Ryan Harris finished his Test career with 113 wickets in 27 Tests, at the excellent average of 23.52. No one took more wickets for Australia in those 27 matches - but no one played in them all, either: next comes Mitchell Johnson, with 96 wickets at 20.71 in 17 of the matches Harris played, then Nathan Lyon with 75 at 32.36 in 20, and Peter Siddle 55 at 32.00 in 19. Of the nine Australians who took seven or more wickets in the matches in which Harris played, only Johnson has a better average. If you look at all Australia's 56 matches since Harris made his Test debut in New Zealand in March 2010, only that same trio have taken more wickets than him, all from more appearances: Johnson 148 in 65 matches, Lyon 146 in 41, and Siddle 132 in 39. Next comes Ben Hilfenhaus with 65.
The oldest Test team of all was England's touring team in the West Indies in 1929-30, which for a start included two 50-year-olds (Wilfred Rhodes and George Gunn) as well as a couple more aged more than 40. The average age in the final Test, in Kingston, was 37 years 188 days; England's teams in all four Tests of that series occupy the top four spots in this particular list. Next comes England's team for the final Ashes Test in 1920-21, in Sydney - the average there was 36 years 306 days. Australia's oldest team was 35 years 341 days, for the Ashes Test of 1926 at Lord's. The youngest average age for any Test team was 20 years 298 days, by Zimbabwe against Bangladesh in Dhaka in 2004-05.
That's a good guess, as Allan Border captained throughout three six-Test Ashes series in England, in 1985, 1989 and 1993, a total of 18 in charge. Another Australian, Joe Darling, comes next: he also skippered in three Ashes series - 1899, 1902 and 1905 - but they were all of five Tests, so he ended with 15 as captain in England. Next comes Clive Lloyd, who led in 14 Tests in England in 1976, 1980 (when he missed one) and 1984. Only nine Englishmen have captained in more home Tests than Border: Andrew Strauss leads the way with 31, ahead of Michael Vaughan (29), Mike Atherton (28) and Peter May (26).
The recall of Jehan Mubarak to play against Pakistan in the third Test, in Pallekele, came seven years and 202 days after his previous Test appearance, against England at the Sinhalese Sports Club in Colombo in December 2007. In that time Sri Lanka had played 63 Tests. As it turns out, Mubarak lies second - just - by both calculations for Sri Lanka: there were 69 Tests (but only seven years 185 days) between legspinner Malinga Bandara's Test debut in May 1998, and the second of an eventual eight Tests in December 2005. And there were seven years and 219 days (but only 62 matches) between fast bowler Dulip Liyanage's eighth Test, in January 1994, and his ninth and last one, in August 2001. The overall records are held by the Egyptian-born offspinner John Traicos, who went 22 years 222 days between Test appearances (for South Africa in 1969-70 and Zimbabwe in 1992-93) and the England seamer Martin Bicknell, who missed 114 Tests between 1993 and 2003.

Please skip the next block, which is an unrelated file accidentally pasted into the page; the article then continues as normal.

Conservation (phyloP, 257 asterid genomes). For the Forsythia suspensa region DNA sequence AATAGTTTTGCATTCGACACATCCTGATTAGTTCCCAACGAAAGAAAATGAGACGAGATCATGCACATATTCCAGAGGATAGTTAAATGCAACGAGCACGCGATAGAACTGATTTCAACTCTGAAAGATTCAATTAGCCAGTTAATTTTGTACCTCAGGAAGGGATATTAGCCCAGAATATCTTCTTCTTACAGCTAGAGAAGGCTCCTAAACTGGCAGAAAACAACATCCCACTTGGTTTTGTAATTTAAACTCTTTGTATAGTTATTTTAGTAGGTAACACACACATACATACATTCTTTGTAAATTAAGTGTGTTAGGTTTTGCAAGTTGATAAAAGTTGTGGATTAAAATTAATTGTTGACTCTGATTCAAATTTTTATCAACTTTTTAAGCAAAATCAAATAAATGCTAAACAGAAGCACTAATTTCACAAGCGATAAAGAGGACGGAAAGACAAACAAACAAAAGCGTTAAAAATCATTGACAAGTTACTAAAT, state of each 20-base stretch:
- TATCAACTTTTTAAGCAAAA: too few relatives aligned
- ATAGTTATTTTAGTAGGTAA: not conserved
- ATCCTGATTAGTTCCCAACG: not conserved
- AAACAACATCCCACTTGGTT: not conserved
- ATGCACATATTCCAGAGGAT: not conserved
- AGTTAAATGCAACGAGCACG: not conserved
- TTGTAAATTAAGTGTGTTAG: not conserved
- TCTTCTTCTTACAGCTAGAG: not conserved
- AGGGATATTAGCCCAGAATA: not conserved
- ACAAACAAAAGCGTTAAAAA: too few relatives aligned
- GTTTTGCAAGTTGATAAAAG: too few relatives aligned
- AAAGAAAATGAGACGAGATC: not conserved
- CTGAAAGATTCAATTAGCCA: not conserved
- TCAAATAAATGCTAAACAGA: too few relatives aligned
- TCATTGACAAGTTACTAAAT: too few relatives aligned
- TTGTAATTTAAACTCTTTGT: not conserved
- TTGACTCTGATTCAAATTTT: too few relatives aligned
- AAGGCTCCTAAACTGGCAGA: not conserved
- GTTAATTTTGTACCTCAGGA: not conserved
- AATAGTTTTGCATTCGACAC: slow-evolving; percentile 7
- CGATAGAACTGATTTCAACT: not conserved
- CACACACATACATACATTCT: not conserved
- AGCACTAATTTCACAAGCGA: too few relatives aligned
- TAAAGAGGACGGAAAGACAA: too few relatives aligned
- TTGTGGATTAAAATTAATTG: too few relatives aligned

The match you're referring to was the recent high-scoring draw at Edgbaston, when Sussex's 601 for 6 included centuries from Chris Nash, Luke Wright, Ben Brown and Ashar Zaidi (Warwickshire replied with 612 for 6, including a county-record sixth-wicket stand of 327; all 11 Sussex players had a bowl). Sussex's innings provided only the third instance in first-class history of Nos 4-7 all making hundreds. The first occasion was in a Test in Faisalabad in 1982-83, when Javed Miandad, Zaheer Abbas, Saleem Malik and Imran Khan all made centuries for Pakistan against India. And it also happened in a Championship match at Lord's in 2001, when Stephen Fleming, Ed Joyce, Paul Weekes and David Nash all scored hundreds for Middlesex against Warwickshire. Oddly, the highest of the four that time was 107.
The answer to this is, perhaps unsurprisingly, the same person: England's James Southerton was the oldest person to appear in the inaugural Test, against Australia in Melbourne in 1876-77 - he was 49 years old, and remains the oldest Test debutant. Southerton was born on November 16, 1827. He died not long after his brief taste of Test cricket, succumbing to pleurisy on June 16, 1880, aged 52. Another England Test cricketer died later that year: GF "Fred" Grace, the younger brother of WG, died of pneumonia in September, aged 29, just a fortnight after bagging a pair in his only international appearance, against Australia at The Oval in the first Test ever played in England.
Steven Lynch is the editor of the Wisden Guide to International Cricket 2014. Ask Steven is now on Facebook